Influence of dichloroacetate on pulmonary gas exchange and ventilation during incremental exercise in healthy humans

Hdl Handle:
http://hdl.handle.net/10149/100088
Title:
Influence of dichloroacetate on pulmonary gas exchange and ventilation during incremental exercise in healthy humans
Authors:
Wilkerson, D. P. (Daryl); Campbell, I. T. (Iain); Blackwell, J. R. (Jamie); Berger, N. J. A. (Nicolas); Jones, A. M. (Andrew)
Affiliation:
University of Exeter. School of Sport and Health Sciences.
Citation:
Wilkerson, D. P. et. al. (2009) 'Influence of dichloroacetate on pulmonary gas exchange and ventilation during incremental exercise in healthy humans', Respiratory Physiology & Neurobiology, 168 (3), pp.224-229.
Publisher:
Elsevier
Journal:
Respiratory Physiology & Neurobiology
Issue Date:
30-Sep-2009
URI:
http://hdl.handle.net/10149/100088
DOI:
10.1016/j.resp.2009.07.004
Abstract:
The authors hypothesised that dichloroacetate (DCA) would reduce blood lactate accumulation, pulmonary carbon dioxide output (over(V, ̇)C O2) and ventilation (over(V, ̇)E) at sub-maximal work rates, and improve exercise tolerance during incremental exercise in healthy humans. Nine males (mean ± SD, age 27 ± 4 years) completed, in random order, two ramp incremental cycle ergometer tests to the limit of tolerance following the intravenous infusion of DCA (75 mg/kg body mass in 80 ml saline) or an equivalent volume of saline (as placebo). Relative to control, blood [lactate] was significantly reduced by DCA immediately before exercise (CON: 0.7 ± 0.2 vs. DCA: 0.5 ± 0.2 mM; P < 0.05) and throughout exercise until 630 s (P < 0.05). Blood [HCO3-] was significantly higher in the DCA condition from 360 s until 720 s of exercise (P < 0.05). over(V, ̇)C O2 and over(V, ̇)E were both lower throughout exercise in the DCA condition, with the differences reaching significance at 90 and 180 s for over(V, ̇)C O2 (P < 0.05) and at 90, 180, 450, 540, 630, and 810 s for over(V, ̇)E (P < 0.05). Exercise tolerance was not significantly altered (CON: 1029 ± 109 vs. DCA: 1045 ± 101 s). Infusion of DCA resulted in reductions in blood [lactate], over(V, ̇)C O2 and over(V, ̇)E during sub-maximal incremental exercise, consistent with the existence of a link between the bicarbonate buffering of metabolic acidosis and increased CO2 output. However, the reduced blood lactate accumulation during sub-maximal exercise with DCA did not enhance exercise tolerance.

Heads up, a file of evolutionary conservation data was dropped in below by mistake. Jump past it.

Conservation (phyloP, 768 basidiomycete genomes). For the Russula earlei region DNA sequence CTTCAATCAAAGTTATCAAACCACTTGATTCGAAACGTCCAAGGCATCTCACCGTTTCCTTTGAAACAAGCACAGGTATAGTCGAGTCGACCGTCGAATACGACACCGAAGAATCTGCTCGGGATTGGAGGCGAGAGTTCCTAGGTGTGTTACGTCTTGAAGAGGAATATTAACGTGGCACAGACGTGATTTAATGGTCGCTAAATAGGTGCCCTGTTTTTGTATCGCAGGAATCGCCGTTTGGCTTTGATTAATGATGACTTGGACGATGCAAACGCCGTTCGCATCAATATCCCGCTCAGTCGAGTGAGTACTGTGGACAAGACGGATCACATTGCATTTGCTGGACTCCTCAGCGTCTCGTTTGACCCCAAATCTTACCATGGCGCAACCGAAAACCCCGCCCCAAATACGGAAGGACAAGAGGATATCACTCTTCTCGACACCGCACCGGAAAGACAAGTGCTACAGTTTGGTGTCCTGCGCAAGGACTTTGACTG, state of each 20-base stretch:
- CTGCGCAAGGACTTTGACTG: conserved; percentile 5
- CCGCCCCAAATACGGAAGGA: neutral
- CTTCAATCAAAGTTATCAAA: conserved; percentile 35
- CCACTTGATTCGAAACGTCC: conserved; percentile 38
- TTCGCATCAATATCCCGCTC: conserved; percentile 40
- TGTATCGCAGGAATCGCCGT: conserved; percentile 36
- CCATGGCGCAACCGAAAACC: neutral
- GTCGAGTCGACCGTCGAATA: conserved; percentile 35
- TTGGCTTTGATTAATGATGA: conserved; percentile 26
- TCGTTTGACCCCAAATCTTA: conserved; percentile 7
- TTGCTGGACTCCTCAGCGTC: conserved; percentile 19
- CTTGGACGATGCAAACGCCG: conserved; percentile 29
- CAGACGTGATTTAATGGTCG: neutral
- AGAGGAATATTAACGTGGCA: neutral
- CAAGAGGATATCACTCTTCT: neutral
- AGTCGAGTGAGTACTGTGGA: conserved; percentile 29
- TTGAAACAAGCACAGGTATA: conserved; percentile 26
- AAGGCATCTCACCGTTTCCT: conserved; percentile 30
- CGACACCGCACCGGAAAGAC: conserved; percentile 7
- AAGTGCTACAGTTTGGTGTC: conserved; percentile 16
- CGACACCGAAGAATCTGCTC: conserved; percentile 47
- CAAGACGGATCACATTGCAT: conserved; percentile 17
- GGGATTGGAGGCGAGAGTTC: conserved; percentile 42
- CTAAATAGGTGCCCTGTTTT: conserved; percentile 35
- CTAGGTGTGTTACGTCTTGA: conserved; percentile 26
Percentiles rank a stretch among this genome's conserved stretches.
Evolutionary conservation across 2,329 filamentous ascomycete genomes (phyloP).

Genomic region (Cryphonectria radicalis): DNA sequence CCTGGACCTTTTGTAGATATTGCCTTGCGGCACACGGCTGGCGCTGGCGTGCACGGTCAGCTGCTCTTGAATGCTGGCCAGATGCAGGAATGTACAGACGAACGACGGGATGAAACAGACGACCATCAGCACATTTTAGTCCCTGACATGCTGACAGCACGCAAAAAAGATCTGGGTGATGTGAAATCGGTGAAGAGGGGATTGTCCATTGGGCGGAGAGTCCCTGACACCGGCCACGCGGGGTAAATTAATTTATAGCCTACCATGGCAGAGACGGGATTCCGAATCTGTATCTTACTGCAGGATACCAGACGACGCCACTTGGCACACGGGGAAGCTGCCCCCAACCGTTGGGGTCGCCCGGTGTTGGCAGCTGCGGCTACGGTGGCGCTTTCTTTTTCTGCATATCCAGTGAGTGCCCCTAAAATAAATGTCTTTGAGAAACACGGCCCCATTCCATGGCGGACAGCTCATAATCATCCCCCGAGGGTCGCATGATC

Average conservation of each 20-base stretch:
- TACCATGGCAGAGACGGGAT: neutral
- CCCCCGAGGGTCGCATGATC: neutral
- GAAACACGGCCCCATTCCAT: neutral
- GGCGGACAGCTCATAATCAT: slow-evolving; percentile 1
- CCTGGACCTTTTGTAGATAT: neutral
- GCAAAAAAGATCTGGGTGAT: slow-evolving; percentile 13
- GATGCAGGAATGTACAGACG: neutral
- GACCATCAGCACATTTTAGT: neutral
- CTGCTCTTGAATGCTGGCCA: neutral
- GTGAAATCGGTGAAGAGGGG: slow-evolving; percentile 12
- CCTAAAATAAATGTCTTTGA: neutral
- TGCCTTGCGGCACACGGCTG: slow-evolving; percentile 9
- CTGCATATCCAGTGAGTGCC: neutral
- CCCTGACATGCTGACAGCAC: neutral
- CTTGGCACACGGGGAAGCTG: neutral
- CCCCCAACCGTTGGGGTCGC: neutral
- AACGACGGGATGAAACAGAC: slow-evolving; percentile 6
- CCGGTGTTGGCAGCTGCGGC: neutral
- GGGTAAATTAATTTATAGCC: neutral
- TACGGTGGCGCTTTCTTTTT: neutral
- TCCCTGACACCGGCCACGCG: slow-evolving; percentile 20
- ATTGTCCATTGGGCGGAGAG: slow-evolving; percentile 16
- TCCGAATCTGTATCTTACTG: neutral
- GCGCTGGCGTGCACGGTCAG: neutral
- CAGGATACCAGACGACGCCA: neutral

Type:
Article
Language:
en
Keywords:
acid-base balance; DCA; exercise tolerance; pulmonary gas exchange
ISSN:
1569-9048
Rights:
Author can archive post-print (ie final draft post-refereeing). For full details see http://www.sherpa.ac.uk/romeo/ [Accessed 01/06/2010]
Citation Count:
0 [Scopus, 01/06/2010]

Full metadata record

DC FieldValue Language
dc.contributor.authorWilkerson, D. P. (Daryl)en
dc.contributor.authorCampbell, I. T. (Iain)en
dc.contributor.authorBlackwell, J. R. (Jamie)en
dc.contributor.authorBerger, N. J. A. (Nicolas)en
dc.contributor.authorJones, A. M. (Andrew)en
dc.date.accessioned2010-06-01T15:31:16Z-
dc.date.available2010-06-01T15:31:16Z-
dc.date.issued2009-09-30-
dc.identifier.citationRespiratory Physiology & Neurobiology; 168(3):224-229en
dc.identifier.issn1569-9048-
dc.identifier.doi10.1016/j.resp.2009.07.004-
dc.identifier.urihttp://hdl.handle.net/10149/100088-
dc.description.abstractThe authors hypothesised that dichloroacetate (DCA) would reduce blood lactate accumulation, pulmonary carbon dioxide output (over(V, ̇)C O2) and ventilation (over(V, ̇)E) at sub-maximal work rates, and improve exercise tolerance during incremental exercise in healthy humans. Nine males (mean ± SD, age 27 ± 4 years) completed, in random order, two ramp incremental cycle ergometer tests to the limit of tolerance following the intravenous infusion of DCA (75 mg/kg body mass in 80 ml saline) or an equivalent volume of saline (as placebo). Relative to control, blood [lactate] was significantly reduced by DCA immediately before exercise (CON: 0.7 ± 0.2 vs. DCA: 0.5 ± 0.2 mM; P < 0.05) and throughout exercise until 630 s (P < 0.05). Blood [HCO3-] was significantly higher in the DCA condition from 360 s until 720 s of exercise (P < 0.05). over(V, ̇)C O2 and over(V, ̇)E were both lower throughout exercise in the DCA condition, with the differences reaching significance at 90 and 180 s for over(V, ̇)C O2 (P < 0.05) and at 90, 180, 450, 540, 630, and 810 s for over(V, ̇)E (P < 0.05). Exercise tolerance was not significantly altered (CON: 1029 ± 109 vs. DCA: 1045 ± 101 s). Infusion of DCA resulted in reductions in blood [lactate], over(V, ̇)C O2 and over(V, ̇)E during sub-maximal incremental exercise, consistent with the existence of a link between the bicarbonate buffering of metabolic acidosis and increased CO2 output. However, the reduced blood lactate accumulation during sub-maximal exercise with DCA did not enhance exercise tolerance.en
dc.language.isoenen
dc.publisherElsevieren
dc.rightsAuthor can archive post-print (ie final draft post-refereeing). For full details see http://www.sherpa.ac.uk/romeo/ [Accessed 01/06/2010]en
dc.subjectacid-base balanceen
dc.subjectDCAen
dc.subjectexercise toleranceen
dc.subjectpulmonary gas exchangeen
dc.titleInfluence of dichloroacetate on pulmonary gas exchange and ventilation during incremental exercise in healthy humansen
dc.typeArticleen
dc.contributor.departmentUniversity of Exeter. School of Sport and Health Sciences.en
dc.identifier.journalRespiratory Physiology & Neurobiologyen
ref.citationcount0 [Scopus, 01/06/2010]en
or.citation.harvardWilkerson, D. P. et. al. (2009) 'Influence of dichloroacetate on pulmonary gas exchange and ventilation during incremental exercise in healthy humans', Respiratory Physiology & Neurobiology, 168 (3), pp.224-229.-
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